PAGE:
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The candidates take a seat, and tempers cool

January 21, 2008 |  9:49 pm

It's usually harder to sustain heated arguments seated than while standing up. And that was rarely more evident than at Monday night's debate among the Democratic presidential aspirants.

The fur flew during the first part of the forum in South Carolina, when the three candidates -- Barack Obama, Hillary Clinton and John Edwards -- were on their feet, behind a podium. Obama was in the middle, literally and figuratively.

He got a lecture from Clinton about not being willing to take responsibility for his legislative record (he disagreed, of course), and took grief from both her and Edwards for offering a health-care plan that is not as far-reaching as theirs (he argued it is more realistic).

But the combatants dialed it down considerably when they settled into chairs for the debate's second half.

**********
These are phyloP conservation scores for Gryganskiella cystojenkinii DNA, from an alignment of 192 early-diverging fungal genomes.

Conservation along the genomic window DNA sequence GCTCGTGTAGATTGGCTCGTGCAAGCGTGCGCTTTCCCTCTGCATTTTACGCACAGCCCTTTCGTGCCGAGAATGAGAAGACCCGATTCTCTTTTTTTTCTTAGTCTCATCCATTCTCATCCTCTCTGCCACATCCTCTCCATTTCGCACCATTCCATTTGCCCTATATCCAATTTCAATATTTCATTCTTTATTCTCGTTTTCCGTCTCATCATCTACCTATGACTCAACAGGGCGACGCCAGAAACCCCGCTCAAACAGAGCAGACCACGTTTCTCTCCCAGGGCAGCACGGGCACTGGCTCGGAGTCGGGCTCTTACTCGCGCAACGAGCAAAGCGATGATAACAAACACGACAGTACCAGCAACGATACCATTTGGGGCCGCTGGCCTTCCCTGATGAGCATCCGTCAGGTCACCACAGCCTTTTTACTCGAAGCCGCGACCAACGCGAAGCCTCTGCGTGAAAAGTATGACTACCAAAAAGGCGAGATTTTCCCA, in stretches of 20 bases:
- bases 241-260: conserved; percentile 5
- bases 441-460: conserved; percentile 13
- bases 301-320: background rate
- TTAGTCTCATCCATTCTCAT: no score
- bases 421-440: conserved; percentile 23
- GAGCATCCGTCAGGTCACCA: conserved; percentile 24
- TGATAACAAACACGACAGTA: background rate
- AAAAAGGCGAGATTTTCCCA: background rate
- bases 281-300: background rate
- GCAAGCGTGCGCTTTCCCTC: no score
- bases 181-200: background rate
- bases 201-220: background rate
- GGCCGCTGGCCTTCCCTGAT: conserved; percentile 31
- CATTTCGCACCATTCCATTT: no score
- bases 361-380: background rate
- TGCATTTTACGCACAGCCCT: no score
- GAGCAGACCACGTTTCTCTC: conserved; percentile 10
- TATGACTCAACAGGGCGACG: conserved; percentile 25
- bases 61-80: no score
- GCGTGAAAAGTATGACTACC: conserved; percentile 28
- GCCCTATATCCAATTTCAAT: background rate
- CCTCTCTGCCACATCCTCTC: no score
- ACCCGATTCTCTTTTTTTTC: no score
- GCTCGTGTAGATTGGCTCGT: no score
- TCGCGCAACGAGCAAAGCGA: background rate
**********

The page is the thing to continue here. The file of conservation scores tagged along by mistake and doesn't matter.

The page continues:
Obama, for instance, had a chance to ignite ...

some new sparks when he was asked to comment on author Toni Morrison's famed formulation that Bill Clinton should be viewed as America's first black president. But instead of using the occasion to revisit his complaints about the attack-dog role the now-ex-president his playing for his wife's campaign, Obama decided to first be gracious and then offer a quip.

Bill Clinton, Obama allowed, "did have enormous affinity" with African-Americans. But he added that he would need "to investigate Bill's dancing abilities before I could accurately judge whether he's a brother."

Still, it was hard not to note that as he sat on the stage, he was often tight-lipped as Hillary Clinton and Edwards spoke. Someday, perhaps, we'll learn what really was going through his mind at those moments.

A CNN debate transcript is available here.

-- Don Frederick